Summer coffee sensations from Drumroaster Coffee Cobble Hill B.C.

Stopped in at Drumroaster Coffee in Cobble Hill, British Columbia (on the way to Chemainus theater for “Fiddle on the roof…”) and had a solid hour or so to talk story with coffee wunderkind Carsen Oglend – son of Geir and Pat Oglend.

Click on the photo at left for the zoomed in view

Had this rare Kenyan over ice (will fill in the details later on preparation).

This was, without hesitation, the best cup of iced coffee I have ever had. I have been drinking coffee, loyally, since the late 70’s and, as iced coffees go, this was extraordinary… other-Worldly… emotionally moving.

The cup was so full of spice and citrus that I would have thought that something was added – but no. It was traditionally prepared filter coffee, served black and on ice – brewed somewhat strong so that as the ice melts, the coffee assumes the proper concentration. Carsen offered to send me the exact details for making a similar iced coffee – just remember folks, you have to brew your coffee traditionally before assembling the “ice brew”. I have had some spectacular iced teas in my life – and this was the first in what will, no doubt, be an evolution of amazing iced coffee beverages.

I brewed a hot Hario pour over of this coffee today — a tad on the fast side – and got a result that was very fragrant, floral with notes of jasmine, strawberries and black tea. Was very un-coffee like with some pretty big citrus notes poking through.

Click on the little photo at left for the much bigger photo!

Geir and Pat were running an errand downtown so Carsen held the fort and chatted with us as time permitted. At some point during the visit, Tamper man Reg Barber appeared out of thin air as he often does. And then vanished again…

Carsen explains the technique for making the best iced coffee with this bean…

I like to use a coffee with a higher acidity and a more fruit forward flavor profile like an Ethiopia, Kenya or northern Guat. I find that brightness cuts through better in the cup.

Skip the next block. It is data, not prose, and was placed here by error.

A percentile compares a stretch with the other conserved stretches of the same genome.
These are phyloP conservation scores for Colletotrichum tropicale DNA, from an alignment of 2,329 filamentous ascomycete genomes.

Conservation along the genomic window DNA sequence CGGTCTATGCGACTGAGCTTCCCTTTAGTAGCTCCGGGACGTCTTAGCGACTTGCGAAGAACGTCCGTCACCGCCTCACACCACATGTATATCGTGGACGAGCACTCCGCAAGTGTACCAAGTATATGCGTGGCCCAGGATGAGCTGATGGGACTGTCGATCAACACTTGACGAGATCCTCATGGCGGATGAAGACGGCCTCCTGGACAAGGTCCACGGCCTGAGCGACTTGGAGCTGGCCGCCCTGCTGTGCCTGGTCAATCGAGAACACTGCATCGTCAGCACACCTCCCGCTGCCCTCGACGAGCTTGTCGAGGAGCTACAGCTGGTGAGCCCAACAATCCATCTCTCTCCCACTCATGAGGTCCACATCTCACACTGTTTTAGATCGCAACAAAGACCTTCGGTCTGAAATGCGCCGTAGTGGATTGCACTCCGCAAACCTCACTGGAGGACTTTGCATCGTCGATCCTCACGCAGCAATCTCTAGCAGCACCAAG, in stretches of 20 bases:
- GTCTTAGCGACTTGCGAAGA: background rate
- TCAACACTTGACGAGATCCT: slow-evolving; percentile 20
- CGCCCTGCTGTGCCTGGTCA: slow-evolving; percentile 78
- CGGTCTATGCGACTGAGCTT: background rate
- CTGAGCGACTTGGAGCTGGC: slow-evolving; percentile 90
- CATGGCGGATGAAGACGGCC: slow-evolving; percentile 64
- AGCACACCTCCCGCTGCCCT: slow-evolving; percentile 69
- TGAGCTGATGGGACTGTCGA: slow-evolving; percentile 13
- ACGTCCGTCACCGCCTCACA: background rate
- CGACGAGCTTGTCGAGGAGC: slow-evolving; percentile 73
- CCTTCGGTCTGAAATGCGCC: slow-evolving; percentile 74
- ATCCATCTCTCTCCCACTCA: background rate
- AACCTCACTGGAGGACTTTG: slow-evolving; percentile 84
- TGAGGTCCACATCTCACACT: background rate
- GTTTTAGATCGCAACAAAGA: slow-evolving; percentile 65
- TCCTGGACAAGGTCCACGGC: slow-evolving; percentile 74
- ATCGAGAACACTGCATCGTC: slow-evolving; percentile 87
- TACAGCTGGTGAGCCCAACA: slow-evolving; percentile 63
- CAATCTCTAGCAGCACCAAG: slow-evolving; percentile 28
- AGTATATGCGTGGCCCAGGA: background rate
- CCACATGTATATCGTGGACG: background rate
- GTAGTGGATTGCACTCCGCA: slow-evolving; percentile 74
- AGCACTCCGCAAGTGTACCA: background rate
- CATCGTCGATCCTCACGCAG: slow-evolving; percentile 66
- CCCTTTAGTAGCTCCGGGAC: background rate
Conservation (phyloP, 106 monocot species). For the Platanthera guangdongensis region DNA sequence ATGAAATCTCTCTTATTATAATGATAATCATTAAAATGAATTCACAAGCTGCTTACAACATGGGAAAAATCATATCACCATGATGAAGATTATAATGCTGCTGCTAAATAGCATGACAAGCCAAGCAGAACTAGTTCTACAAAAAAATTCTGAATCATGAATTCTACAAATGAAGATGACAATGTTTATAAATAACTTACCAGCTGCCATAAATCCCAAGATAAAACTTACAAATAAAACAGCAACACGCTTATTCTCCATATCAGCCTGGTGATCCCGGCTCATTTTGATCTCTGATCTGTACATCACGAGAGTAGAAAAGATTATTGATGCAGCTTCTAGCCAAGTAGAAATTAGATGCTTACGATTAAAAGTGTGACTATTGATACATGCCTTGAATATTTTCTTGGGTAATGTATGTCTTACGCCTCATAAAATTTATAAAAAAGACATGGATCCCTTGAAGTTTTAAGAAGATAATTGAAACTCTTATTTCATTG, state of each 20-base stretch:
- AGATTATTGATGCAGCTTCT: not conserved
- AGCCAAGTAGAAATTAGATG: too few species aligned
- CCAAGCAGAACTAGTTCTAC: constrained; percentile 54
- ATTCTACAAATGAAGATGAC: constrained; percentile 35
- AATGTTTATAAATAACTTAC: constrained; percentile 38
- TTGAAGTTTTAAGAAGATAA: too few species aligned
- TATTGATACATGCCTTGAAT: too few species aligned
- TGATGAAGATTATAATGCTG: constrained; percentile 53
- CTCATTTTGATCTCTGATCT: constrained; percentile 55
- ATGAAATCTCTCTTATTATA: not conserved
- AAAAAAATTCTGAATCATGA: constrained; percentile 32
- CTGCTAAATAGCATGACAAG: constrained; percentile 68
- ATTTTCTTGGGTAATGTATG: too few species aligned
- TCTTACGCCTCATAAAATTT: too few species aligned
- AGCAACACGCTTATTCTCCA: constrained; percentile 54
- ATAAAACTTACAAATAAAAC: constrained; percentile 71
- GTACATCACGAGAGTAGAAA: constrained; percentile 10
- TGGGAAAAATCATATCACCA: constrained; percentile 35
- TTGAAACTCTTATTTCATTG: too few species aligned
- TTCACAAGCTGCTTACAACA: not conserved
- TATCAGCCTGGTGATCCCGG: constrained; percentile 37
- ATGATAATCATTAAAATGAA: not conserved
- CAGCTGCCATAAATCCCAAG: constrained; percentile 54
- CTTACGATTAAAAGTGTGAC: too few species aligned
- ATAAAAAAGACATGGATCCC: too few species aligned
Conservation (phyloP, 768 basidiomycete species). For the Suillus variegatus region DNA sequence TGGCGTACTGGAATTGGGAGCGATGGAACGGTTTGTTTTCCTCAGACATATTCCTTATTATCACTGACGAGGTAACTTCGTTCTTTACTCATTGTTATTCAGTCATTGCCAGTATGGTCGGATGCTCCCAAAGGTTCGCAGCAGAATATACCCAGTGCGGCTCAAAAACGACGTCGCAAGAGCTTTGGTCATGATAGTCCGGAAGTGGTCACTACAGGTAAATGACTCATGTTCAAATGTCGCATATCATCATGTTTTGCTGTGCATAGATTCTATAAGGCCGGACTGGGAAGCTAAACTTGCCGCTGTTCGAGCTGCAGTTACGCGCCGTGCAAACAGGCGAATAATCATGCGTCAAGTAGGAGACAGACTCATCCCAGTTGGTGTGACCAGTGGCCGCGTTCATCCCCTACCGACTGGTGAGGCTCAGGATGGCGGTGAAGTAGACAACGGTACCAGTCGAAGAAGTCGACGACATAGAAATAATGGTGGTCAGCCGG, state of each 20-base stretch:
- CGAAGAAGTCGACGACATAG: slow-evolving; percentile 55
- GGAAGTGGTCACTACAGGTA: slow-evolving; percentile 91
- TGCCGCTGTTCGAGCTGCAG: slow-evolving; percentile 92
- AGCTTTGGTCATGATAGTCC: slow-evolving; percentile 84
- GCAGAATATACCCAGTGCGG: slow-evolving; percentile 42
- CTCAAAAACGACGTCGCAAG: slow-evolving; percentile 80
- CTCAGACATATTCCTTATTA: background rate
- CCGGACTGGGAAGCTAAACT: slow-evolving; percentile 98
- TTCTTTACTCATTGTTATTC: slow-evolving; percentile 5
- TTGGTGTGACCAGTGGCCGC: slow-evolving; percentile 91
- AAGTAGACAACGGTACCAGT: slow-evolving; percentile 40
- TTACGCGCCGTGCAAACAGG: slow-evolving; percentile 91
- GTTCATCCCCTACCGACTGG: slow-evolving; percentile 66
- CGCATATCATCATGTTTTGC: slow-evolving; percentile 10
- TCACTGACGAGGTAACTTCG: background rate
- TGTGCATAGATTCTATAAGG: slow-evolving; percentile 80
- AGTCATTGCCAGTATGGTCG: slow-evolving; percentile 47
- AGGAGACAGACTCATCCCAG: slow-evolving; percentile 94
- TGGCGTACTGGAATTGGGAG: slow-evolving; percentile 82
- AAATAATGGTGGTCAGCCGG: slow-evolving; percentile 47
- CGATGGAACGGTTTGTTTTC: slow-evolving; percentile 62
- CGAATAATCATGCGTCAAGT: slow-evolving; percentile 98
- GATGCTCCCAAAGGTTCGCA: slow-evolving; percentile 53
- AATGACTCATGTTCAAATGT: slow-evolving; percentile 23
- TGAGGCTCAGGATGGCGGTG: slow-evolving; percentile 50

Start by getting out your pour-over setup. Use the normal 60g/L brew ratio. I tend to do my brews with 30g/500ml.
The trick to the iced brew is to use half of your brew volume with ice, then the other half with hot water. Put the ice into your brewing vessel, and do your normal pour over routine with the bloom, etc., just use 50% of the normal amount of water.
Make sure you’re brewing directly onto the ice, adding ice to a double-strength brew doesn’t work.
Here’s my recipe: 30g ground coffee – 250g small cubed ice (big cubes aren’t as good). You can experiment with up to 300 grams of ice…doesn’t seem to make a huge difference in strength. – 250g hot water

Note the key tip above: Brew the coffee directly onto the ice! It’s key.

Carsen regaled us with a fascinating dialog on the coffee scene in London, England – and San Francisco (where we will be heading for a week in August…) Carsen needs to have his own audio podcast on the subject of coffee and travel – I could have listened to him for hours.

As I said to Carsen prior to leaving for Chemainus… “There is so much in this iced coffee serving that I did not expect… fruit, citrus and the sense that the brew has been extended with the addition of Botanicals or herbs and spices – much in the same way you would infuse a mash in the gin distillation process.
More on this subject soon!